GENEVA (ILO News) -- Decent Work Research Prize Laureates Professor Jayati Ghosh and Professor Eve C. Landau called for economic policy reforms based on decent work to meet current challenges in global labour markets at a ceremony held during the 312th session of the ILO Governing Body.
ILO Director-General Juan Somavia presented the awards to both scholars, saying “Today the ILO pays tribute to two distinguished researchers for putting their enormous intellectual prowess at the service of an agenda for social justice through the world of work. Their work helps keep alive belief in the possibility of a more just world. Their work points to options, not inevitability”.
Prof. Ghosh of the Jawaharlal Nehru University (India) is also Executive Secretary of the International Development Economics Associates (IDEAS). She was commended by the jury for her scholarly contributions to the analysis of decent work in the context of globalization, as well as the inter-linkages between employment, gender and development.
“Any formulation of economic strategy for our times must rest on some increasingly evident realities: periods of “rapid growth” have been based on unsustainable bubbles; such growth has contributed little in terms of generating more decent work and has significantly increased inequality”, Prof. Ghosh said.
“Popular sentiment is now against accepting these outcomes as reflected by the waves of protest in many different countries. This requires a completely different approach to macroeconomic policy making, which will be more compatible with the increasingly more vocally expressed aspirations and expectations of the majority of citizens”, she added.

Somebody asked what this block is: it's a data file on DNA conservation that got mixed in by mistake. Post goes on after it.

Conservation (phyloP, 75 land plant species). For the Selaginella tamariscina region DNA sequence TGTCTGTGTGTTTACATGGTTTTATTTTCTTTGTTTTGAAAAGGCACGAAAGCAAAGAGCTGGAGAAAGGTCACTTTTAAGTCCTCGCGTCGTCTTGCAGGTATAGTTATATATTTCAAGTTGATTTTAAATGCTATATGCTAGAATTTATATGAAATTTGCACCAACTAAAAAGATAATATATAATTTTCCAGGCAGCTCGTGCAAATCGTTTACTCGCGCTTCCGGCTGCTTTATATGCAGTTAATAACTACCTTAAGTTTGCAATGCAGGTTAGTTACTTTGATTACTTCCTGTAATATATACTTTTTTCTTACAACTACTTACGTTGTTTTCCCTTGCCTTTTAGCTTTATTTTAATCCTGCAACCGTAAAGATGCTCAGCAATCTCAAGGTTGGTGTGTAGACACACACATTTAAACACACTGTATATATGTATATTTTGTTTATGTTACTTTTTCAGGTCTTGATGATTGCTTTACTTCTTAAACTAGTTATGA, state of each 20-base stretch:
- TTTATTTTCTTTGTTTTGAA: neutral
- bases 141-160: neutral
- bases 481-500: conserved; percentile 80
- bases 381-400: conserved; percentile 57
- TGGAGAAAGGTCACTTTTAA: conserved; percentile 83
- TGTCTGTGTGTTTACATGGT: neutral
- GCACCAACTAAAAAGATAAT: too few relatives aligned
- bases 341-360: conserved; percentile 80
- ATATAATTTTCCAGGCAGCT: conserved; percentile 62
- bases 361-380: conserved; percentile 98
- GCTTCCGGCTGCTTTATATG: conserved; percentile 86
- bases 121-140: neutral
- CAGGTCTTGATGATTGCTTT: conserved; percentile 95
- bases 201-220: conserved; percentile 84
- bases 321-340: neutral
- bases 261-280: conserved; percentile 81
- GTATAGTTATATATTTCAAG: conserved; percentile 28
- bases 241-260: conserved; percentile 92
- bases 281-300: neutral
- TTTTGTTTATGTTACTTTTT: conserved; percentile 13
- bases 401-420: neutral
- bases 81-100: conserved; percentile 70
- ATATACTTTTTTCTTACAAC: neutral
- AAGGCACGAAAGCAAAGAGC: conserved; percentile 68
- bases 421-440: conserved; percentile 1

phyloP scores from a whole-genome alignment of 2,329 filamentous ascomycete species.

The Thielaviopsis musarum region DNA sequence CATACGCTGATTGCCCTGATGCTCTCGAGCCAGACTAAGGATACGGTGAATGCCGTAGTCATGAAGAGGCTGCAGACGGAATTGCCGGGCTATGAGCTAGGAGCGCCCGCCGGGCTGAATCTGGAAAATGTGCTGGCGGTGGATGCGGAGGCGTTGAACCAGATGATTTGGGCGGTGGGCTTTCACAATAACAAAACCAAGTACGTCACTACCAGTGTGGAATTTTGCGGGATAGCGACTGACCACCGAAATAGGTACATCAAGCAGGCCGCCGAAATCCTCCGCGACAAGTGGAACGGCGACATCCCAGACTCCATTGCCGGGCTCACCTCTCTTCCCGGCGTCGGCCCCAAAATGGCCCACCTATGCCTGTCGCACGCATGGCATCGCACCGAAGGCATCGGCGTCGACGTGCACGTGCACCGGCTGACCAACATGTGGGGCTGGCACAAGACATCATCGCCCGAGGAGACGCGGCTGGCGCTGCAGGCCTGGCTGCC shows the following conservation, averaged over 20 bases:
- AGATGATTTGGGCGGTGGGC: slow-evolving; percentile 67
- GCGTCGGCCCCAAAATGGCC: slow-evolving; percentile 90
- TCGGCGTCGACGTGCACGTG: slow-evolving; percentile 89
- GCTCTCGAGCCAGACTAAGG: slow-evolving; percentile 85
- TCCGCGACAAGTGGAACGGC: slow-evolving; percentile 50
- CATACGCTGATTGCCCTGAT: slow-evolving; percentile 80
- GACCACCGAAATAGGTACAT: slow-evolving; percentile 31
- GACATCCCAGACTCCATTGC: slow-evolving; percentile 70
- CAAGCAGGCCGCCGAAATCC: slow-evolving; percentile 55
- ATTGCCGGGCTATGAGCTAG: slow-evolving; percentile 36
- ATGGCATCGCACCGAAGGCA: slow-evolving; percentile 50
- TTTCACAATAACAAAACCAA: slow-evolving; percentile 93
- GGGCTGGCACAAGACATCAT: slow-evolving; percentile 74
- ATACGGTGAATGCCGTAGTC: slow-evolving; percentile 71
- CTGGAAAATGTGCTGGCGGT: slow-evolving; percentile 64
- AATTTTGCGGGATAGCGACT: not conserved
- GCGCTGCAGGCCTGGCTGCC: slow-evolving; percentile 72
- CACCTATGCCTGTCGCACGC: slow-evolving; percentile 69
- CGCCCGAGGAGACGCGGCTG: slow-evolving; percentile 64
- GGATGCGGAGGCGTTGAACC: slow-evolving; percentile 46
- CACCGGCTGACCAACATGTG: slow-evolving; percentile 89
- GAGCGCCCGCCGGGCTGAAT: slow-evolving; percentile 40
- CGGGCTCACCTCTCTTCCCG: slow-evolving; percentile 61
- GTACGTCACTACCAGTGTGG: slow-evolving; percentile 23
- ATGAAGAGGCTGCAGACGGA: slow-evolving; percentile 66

Prof. Landau, Director of Studies at the International Faculty of Comparative Law in Luxembourg, was cited for her contribution to the advancement of knowledge on ILO standards, labour law and social justice.
“A few days ago, we bid welcome to the seven billionth inhabitant of our planet. In purely economic and social concepts, the particular individual will in due course turn into a worker or an employer and I wonder whether he/she will enjoy or practice decent work”, Prof. Landau said. “Hopefully, that seven billionth cohabitant will have a smoother path 'to obtain decent and productive work, in conditions of freedom, equity, security and human dignity’, in the words of Dr. Somavia, the ILO Director-General”.
Professor Landau also expressed the wish to see the term “decent work” to be included in the Oxford Companion of Law and “travail décent” in the French dictionary Larousse.
The Decent Work Research prize has been awarded since 2007 for major contributions to the analysis of decent work, labour law and social justice, according to Raymond Torres, Director of the ILO International Institute for Labour Studies which administers the prize.